When a city in the United States would like to host something as large as the Super Bowl or something as relatively modest as the USA Swimming national championships, that city puts together a bid package it hopes will be a winner in the competition against other cities vying to host the same event.

The bid contains incentives, which could range from very reasonable accommodation and transportation arrangements during the event, to donations to development programs, to whatever else might make for a successful bid. It would be standard that officials of the organization that controls the event would visit the various bid cities to study the facilities and infrastructure of the bids, and would be treated very well while visiting.

This is called business.

In the world of international soccer, as has been long understood, things work a bit differently, but the fulcrum of the deals - offering something of value for something you wish to have - has always been the same.

As was laid out in a Department of Justice indictment unsealed Wednesday, sponsors who wish to have their names linked to prestigious tournaments, media outlets that wish to broadcast those events, and cities or countries that wish to host them have to do more than pick up soccer officials at the airport. They have to pick them up and also bring along suitcases full of money.

This is called racketeering, and people get put in jail for it.

In a joint news conference held by Justice, the FBI, and the IRS, the case was laid out against 14 people who face prosecution for a variety of crimes that also include wire fraud, bribery, and money laundering.

The majority of the indictments are linked to events in North, Central, and South America, and came about with the cooperation of a former soccer boss named Chuck Blazer, whose lifestyle became so figuratively large that he kept a $6,000-a-month apartment in Manhattan for his cats (and a parrot) and who became so literally large that he topped 450 pounds and got around only with the aid of a motorized scooter. The IRS was not happy with Blazer's tax-reporting methods and convinced him that recording conversations with his fellow extortionists would be a good idea.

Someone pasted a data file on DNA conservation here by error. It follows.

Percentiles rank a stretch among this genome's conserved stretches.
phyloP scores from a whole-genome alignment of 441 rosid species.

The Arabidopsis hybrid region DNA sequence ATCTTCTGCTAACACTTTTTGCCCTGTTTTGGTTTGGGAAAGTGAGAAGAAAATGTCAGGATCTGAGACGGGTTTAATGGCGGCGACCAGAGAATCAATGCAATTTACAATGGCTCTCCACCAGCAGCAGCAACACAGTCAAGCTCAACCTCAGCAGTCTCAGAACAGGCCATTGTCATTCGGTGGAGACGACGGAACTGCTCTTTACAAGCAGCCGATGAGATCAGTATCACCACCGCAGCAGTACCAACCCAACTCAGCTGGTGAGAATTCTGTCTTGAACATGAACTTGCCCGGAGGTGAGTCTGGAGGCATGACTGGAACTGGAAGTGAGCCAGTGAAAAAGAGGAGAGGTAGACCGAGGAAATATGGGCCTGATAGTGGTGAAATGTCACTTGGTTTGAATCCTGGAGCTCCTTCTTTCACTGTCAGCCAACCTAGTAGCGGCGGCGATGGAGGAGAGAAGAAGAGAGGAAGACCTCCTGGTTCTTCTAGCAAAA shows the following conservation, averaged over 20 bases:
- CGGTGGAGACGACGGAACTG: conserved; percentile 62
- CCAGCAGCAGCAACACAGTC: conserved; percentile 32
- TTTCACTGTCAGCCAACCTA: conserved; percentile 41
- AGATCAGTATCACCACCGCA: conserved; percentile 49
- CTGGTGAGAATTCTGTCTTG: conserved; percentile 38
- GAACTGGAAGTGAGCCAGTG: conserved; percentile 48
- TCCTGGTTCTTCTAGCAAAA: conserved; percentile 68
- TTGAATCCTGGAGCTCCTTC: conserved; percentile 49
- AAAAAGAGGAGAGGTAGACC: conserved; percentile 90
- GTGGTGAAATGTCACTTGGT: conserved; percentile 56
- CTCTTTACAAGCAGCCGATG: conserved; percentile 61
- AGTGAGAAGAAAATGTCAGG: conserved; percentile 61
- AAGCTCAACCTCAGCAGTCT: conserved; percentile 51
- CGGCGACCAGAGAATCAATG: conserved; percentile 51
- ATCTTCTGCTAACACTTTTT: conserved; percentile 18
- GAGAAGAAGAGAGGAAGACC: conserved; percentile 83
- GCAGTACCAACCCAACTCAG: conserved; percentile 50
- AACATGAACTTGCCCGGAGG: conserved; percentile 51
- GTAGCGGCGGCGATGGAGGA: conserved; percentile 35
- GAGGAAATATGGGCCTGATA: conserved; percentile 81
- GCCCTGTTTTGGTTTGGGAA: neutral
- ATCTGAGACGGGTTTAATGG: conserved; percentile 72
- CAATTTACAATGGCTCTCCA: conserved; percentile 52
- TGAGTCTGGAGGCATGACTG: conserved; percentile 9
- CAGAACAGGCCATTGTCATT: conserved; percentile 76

To say that what came out Wednesday is the tip of the iceberg regarding corruption in international soccer is not only a tired metaphor but doesn't do justice to what is still likely to be revealed. It had to take many suitcases of money, for instance, for FIFA, the international governing body of the game, to award men's World Cups to Russia and Qatar, both of which are political, social, and human-rights nightmares, and one of which is so damned hot that the tournament is scheduled for winter and will disrupt every major league in the world.

It's easy to pick out the soccer scalawags and easy to understand how they became scalawags. In a very cynical method, those who wished to influence voting for the awarding of various events targeted representatives from poor or developing nations. It is a fact that votes have long been purchased, and that's how you get a World Cup in Qatar.

As for the rest, the scalawags are not as easy to identify.

Soccer is allowed to be this corrupt only because its corporate partners, in the areas of sponsorship, marketing, and media rights, shrug and play along.

How did FIFA choose to award an international sponsorship to Coca-Cola and not Pepsi-Cola? How were the U.S. rights to the next two World Cups won in a bid process by Fox and not ABC/ESPN? These are all legitimate questions. (The latter became more legitimate in February, when FIFA also gifted the 2026 World Cup to Fox without going through any bid process at all. How did FIFA and Fox become such buddies?)

If soccer squeaks for attention everywhere else, how can it not be assumed that sponsors and media companies have to provide some grease as well?

That will be the interesting part as the tide of secrecy recedes and the size of the iceberg becomes more apparent (double metaphor!). The crooks who stuff money in their pockets should be caught and punished. The tin-pot dictator, Sepp Blatter, who runs the whole organization but was not indicted Wednesday, should either resign in shame or be defeated in his reelection bid on Friday. That's easy to see.

But save some shame for the companies, many of them from the United States, that stay quiet when dealing with the way soccer plays its sordid game off the field.

That's not business. That's not merely making the client happy. That's the kind of thing that puts people in jail. And in this case, the more the better.